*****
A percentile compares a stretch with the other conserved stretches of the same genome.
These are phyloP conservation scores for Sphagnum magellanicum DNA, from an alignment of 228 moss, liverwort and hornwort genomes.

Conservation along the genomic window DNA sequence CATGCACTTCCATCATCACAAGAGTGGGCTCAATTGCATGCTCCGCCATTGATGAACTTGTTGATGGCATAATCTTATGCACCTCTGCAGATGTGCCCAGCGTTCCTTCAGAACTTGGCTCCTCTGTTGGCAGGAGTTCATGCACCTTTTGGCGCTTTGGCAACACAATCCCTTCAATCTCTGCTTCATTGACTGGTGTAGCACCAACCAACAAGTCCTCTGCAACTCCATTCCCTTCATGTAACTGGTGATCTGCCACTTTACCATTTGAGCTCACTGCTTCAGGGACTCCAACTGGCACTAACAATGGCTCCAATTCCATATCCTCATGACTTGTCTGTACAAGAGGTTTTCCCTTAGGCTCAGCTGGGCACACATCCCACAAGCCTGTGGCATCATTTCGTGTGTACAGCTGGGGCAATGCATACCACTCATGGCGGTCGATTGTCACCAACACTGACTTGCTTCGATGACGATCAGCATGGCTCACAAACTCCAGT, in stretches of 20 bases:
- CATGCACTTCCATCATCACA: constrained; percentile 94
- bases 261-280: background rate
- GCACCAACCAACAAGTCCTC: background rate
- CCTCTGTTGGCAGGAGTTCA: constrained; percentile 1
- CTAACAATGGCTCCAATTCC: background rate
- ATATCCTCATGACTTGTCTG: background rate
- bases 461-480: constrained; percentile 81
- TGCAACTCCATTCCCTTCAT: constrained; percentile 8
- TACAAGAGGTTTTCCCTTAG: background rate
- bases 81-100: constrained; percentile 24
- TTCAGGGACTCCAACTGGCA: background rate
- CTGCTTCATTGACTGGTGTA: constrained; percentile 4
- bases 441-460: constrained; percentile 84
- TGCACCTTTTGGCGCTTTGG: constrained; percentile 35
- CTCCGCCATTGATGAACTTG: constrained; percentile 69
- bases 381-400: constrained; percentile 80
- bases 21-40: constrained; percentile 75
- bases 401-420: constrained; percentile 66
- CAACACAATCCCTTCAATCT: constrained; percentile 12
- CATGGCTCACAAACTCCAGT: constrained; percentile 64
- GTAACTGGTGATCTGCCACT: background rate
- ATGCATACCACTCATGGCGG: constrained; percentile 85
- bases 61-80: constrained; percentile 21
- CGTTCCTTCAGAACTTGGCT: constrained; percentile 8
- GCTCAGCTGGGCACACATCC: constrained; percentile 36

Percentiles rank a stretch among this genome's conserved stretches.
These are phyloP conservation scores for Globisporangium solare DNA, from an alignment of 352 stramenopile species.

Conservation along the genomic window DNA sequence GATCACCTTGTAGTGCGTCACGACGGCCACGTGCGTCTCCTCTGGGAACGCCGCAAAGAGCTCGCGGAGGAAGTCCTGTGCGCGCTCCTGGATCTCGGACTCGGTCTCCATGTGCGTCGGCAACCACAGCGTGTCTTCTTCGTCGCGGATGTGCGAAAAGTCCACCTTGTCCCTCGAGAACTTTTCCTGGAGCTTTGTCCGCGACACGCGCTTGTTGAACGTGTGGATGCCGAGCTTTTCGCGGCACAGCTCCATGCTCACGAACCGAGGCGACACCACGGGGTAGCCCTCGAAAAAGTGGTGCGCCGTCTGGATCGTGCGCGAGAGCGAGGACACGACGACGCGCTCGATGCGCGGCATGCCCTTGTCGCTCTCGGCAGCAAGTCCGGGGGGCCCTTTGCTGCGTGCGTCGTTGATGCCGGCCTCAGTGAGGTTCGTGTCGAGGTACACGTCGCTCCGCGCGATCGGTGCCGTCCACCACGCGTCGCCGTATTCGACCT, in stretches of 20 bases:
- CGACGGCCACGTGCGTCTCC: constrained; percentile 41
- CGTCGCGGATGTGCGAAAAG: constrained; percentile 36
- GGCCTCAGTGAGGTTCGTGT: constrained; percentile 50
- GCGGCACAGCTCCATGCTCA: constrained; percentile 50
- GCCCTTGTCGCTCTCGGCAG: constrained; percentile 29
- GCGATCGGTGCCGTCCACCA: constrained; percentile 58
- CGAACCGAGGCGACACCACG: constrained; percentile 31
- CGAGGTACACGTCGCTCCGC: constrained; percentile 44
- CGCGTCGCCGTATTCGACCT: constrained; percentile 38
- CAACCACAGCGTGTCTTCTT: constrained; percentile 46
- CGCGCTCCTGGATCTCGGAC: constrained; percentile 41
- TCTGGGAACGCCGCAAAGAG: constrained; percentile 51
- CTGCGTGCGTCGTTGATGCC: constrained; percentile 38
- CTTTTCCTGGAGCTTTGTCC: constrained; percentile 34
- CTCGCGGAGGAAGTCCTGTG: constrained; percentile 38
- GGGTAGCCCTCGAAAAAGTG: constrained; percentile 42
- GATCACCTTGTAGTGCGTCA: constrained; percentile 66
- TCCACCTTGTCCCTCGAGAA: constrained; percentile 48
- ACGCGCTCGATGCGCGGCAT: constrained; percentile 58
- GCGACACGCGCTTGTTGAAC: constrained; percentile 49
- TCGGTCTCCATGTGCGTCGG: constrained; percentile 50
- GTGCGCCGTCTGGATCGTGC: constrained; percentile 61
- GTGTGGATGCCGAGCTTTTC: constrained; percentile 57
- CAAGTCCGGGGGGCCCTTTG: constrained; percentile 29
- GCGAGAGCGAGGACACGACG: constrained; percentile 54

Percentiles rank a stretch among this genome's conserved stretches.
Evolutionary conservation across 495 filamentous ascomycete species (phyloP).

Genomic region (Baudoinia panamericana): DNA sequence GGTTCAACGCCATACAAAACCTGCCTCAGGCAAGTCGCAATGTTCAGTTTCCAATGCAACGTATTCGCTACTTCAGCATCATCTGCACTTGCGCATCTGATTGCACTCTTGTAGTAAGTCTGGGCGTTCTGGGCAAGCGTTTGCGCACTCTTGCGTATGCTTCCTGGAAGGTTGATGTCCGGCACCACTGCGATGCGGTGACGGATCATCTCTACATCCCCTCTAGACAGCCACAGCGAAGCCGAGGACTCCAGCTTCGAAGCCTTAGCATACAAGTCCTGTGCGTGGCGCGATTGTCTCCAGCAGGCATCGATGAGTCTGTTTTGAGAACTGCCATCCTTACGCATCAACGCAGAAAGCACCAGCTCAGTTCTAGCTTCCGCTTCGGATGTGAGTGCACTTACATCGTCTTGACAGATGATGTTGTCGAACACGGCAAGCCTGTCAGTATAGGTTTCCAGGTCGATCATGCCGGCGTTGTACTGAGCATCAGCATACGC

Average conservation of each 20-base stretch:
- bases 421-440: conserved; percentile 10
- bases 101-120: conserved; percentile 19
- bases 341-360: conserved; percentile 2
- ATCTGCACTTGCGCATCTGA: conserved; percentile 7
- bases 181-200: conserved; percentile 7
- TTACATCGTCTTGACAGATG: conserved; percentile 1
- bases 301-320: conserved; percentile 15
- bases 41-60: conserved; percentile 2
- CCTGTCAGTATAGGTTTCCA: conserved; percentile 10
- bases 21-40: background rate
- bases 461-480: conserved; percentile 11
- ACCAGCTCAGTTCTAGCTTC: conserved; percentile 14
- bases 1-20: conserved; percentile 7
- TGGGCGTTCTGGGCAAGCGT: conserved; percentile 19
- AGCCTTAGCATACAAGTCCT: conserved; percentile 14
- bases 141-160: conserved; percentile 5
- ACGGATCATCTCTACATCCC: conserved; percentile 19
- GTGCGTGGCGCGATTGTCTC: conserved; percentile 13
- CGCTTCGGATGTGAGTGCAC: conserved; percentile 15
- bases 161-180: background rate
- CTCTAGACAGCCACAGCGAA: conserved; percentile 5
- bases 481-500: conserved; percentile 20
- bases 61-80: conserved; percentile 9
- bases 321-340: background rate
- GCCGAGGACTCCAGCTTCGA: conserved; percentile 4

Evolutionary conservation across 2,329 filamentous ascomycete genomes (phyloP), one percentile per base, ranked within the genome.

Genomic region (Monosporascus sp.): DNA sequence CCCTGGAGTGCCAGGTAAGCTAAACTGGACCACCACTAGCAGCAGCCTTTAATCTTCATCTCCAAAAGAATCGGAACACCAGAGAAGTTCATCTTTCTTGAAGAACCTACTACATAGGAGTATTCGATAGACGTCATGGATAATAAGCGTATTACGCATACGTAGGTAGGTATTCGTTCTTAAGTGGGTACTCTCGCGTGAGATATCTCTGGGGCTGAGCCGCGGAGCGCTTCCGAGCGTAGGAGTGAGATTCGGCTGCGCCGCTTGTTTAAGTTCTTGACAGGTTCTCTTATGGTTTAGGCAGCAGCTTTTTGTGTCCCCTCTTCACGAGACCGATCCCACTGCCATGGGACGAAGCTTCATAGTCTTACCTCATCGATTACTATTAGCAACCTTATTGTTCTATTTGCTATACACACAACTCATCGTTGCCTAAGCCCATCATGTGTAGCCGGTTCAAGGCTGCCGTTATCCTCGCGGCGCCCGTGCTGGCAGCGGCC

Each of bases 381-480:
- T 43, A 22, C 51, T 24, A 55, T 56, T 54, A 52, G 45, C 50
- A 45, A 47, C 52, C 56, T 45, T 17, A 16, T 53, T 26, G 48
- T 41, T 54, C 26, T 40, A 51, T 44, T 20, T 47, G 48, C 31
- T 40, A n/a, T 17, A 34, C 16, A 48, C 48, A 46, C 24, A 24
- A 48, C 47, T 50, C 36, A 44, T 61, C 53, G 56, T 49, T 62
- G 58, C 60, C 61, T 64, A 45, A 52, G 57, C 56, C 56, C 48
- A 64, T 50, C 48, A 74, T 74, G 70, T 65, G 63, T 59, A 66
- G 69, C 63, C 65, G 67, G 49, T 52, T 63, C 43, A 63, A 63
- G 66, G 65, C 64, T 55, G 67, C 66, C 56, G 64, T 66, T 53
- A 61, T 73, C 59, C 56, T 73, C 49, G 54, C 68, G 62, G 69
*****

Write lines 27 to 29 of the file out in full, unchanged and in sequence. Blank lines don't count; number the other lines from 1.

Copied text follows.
- CGTTCCTTCAGAACTTGGCT: constrained; percentile 8
- GCTCAGCTGGGCACACATCC: constrained; percentile 36

Percentiles rank a stretch among this genome's conserved stretches.